Troopers Go on the Offensive

The Washington State Patrol has been doing things a little differently this past week, opting to go beyond waiting for suspected drunks to drive past them on the highway — and instead greeting them door to door.

Two Bremerton men so far have been picked up at their homes — at all hours of the day — for having warrants for driving under the influence.

There does seem to be something unique about this effort. For one, state troopers assigned to the roads normally stick to them, and leave “warrants sweeps,” to county sheriffs and city cops. Another is that while law enforcement does go looking for felony warrant suspects frequently, those with gross misdemeanor warrants such as DUI more often go under the radar.

(There is the new felony DUI statute, but once charged with said crime, bail amounts tend to be pretty steep, and they remain in custody at a jail through the proceeding.)

But after seeing a spike in DUI-related collisions, the state patrol is acknowledging that A) Kitsap needs beefed up patrols, and B) if those with DUI warrants aren’t showing up for their court appearances, they may get behind the wheel once more — and possibly intoxicated.

As Trooper Krista Hedstrom put it in our story Tuesday:

“The Washington State Patrol encourages those with outstanding warrants to contact the courts where they can be held accountable by the criminal justice system,” Trooper Krista Hedstrom said in a press release, “Or run the risk of arrest during future warrant sweeps.”

What do you think of the state’s efforts?

6 thoughts on “Troopers Go on the Offensive

  1. A not so funny thing happened to me last tuesday morning.I trailed a drunk from east Bremerton Safeway all the way down to burger king. During that time I called 911, and gave them vital information as to his whereabouts, license plate number,and so on.I was told simply to hang up.After he hit a curb, turned into burger king, and almost killed two pedestrians, I called again.I was told to hang up again.I wonder what the response would be if I had uttered the magic words”Officer down”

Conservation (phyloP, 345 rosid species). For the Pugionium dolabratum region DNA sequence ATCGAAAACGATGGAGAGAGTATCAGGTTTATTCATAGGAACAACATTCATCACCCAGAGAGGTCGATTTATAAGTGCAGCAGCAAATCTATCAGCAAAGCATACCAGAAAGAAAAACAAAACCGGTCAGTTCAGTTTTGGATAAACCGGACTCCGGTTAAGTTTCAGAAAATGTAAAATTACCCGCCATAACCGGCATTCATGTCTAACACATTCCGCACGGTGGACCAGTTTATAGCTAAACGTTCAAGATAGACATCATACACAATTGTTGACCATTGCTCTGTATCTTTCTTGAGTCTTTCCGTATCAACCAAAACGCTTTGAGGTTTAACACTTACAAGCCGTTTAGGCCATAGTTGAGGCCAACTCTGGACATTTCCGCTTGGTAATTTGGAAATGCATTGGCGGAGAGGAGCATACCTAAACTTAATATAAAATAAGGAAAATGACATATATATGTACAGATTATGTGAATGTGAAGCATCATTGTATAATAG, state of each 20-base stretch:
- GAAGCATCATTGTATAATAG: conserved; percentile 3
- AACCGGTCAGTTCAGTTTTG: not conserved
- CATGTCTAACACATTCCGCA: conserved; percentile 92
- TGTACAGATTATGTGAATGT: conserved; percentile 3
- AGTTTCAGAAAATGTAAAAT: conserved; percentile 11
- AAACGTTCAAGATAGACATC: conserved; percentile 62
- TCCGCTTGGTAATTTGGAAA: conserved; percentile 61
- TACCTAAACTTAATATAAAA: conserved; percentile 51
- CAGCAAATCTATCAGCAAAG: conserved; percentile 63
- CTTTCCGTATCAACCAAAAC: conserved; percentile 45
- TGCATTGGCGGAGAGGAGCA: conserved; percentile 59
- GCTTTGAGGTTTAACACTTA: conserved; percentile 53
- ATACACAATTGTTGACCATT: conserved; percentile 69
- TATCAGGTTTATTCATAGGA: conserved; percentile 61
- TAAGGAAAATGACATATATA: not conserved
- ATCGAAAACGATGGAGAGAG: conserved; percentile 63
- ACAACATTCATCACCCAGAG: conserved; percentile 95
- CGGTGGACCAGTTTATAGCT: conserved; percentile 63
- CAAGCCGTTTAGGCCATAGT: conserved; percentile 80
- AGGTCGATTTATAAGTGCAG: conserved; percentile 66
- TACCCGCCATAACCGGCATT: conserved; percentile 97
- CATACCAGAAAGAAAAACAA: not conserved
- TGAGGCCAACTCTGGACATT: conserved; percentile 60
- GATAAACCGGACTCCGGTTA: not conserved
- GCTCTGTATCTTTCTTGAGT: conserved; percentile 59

2. Josh,

    I think this is a great idea and Kudos for WSP for policing pro-actively. Drunk driving is a horrendous crime that adversely impacts innocent people and families. The more impaired drivers we put and keep in jail/prison the safer we all are. Good article!

    Bill Minks

  3. At least they are doing something about it. For the State Patrol to acknowledge and follow through, that’s great.

    Thanks guys.

  4. Mr. Walsh,

    Great job calling 911 to report a suspected impaired driver, all citizens should be as diligent as you at reporting people like this on the roadways. I’d caution you to hold off on your implication that your call was simply blown off by either the dispatchers or police officers. The bottom line is that there are only so many officers/troopers/deputies on the street and if one isn’t in the immediate area of your call then there is not much more that you, or they, can do. It isn’t the sort of situation that would be reasonable for an officer to speed across town with lights flashing and sirens blaring. I think that the amount of DUI offenders arrested in our county on an annual basis demonstrates that it is a crime taken seriously by law enforcement officers. The bottom line is that you just can’t catch them all.

    As for as your statement “I wonder what the response would be if I had uttered the magic words officer down”, well that is just plain ludicrous. Perhaps the officer whose patrol area you were driving through was unable to respond because he or she already had a drunk driver in custody, or was tied up on a higher priority event, or just couldn’t get there in time to catch the person… need to sling mud.

  5. For what I pay in property taxes alone, if I call only once it should be handled professionally.

    What is “ludicrous”? The idea that a tax paying citizen cannot report activity.

    If the event went down as Pete has asserted, there are some people who need to be in a different line of work.

    As for how smart law enforcement is, well you know where the cops will be on paydays with speed traps.

    As for a solution, I would argue for a three DUI’s and your done. No more driving. One is bad enough.

    Don’t get me wrong, I believe that there hard working people here. But in any organization there is always a possibility for something to go bad. Which is why I believe Pete made the comments he made.

  6. State’s efforts not strong enough.

    567 to 712 annual deaths from traffic collisions tell me state’s efforts are not strong enough. It’s been that way since 1993.

    Without what’s been done, going on the offensive, I see the death toll and number of disabling injuries would have been higher.

    Essentially, we’ve been treading water, runnning in place since 1993.

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